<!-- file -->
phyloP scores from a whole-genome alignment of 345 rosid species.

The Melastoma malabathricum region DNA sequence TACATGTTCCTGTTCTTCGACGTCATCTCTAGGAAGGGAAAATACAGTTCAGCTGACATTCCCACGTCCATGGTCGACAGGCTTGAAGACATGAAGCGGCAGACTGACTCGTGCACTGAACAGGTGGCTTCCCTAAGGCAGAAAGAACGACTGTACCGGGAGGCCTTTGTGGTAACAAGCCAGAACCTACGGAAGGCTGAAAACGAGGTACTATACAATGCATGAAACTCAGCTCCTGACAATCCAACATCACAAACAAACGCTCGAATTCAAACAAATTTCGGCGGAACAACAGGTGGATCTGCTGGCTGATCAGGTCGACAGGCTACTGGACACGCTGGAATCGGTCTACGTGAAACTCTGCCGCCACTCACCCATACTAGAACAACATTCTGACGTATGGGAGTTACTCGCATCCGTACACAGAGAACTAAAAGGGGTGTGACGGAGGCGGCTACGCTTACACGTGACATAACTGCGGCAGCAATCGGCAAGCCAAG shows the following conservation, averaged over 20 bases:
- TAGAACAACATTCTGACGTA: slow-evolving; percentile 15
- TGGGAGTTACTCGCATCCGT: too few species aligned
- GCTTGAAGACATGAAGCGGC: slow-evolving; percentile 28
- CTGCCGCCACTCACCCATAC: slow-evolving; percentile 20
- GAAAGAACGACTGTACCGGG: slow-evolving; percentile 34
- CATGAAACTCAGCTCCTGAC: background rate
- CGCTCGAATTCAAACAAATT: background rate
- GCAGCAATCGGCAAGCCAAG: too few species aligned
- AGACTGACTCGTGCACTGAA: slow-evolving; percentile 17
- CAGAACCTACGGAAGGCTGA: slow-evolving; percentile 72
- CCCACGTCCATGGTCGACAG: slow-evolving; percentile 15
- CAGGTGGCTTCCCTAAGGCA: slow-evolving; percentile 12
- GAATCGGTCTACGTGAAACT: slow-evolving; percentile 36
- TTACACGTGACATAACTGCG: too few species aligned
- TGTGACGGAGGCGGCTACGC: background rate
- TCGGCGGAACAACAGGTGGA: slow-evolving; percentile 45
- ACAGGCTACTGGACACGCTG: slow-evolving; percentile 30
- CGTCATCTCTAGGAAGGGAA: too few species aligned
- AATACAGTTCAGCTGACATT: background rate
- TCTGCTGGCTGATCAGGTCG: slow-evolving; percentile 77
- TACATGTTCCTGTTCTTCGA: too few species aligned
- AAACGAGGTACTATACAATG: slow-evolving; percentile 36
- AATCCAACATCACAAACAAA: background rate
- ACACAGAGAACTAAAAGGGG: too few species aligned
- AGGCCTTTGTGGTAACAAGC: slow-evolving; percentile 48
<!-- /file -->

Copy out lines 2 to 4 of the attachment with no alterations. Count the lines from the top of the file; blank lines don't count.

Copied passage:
The Melastoma malabathricum region DNA sequence TACATGTTCCTGTTCTTCGACGTCATCTCTAGGAAGGGAAAATACAGTTCAGCTGACATTCCCACGTCCATGGTCGACAGGCTTGAAGACATGAAGCGGCAGACTGACTCGTGCACTGAACAGGTGGCTTCCCTAAGGCAGAAAGAACGACTGTACCGGGAGGCCTTTGTGGTAACAAGCCAGAACCTACGGAAGGCTGAAAACGAGGTACTATACAATGCATGAAACTCAGCTCCTGACAATCCAACATCACAAACAAACGCTCGAATTCAAACAAATTTCGGCGGAACAACAGGTGGATCTGCTGGCTGATCAGGTCGACAGGCTACTGGACACGCTGGAATCGGTCTACGTGAAACTCTGCCGCCACTCACCCATACTAGAACAACATTCTGACGTATGGGAGTTACTCGCATCCGTACACAGAGAACTAAAAGGGGTGTGACGGAGGCGGCTACGCTTACACGTGACATAACTGCGGCAGCAATCGGCAAGCCAAG shows the following conservation, averaged over 20 bases:
- TAGAACAACATTCTGACGTA: slow-evolving; percentile 15
- TGGGAGTTACTCGCATCCGT: too few species aligned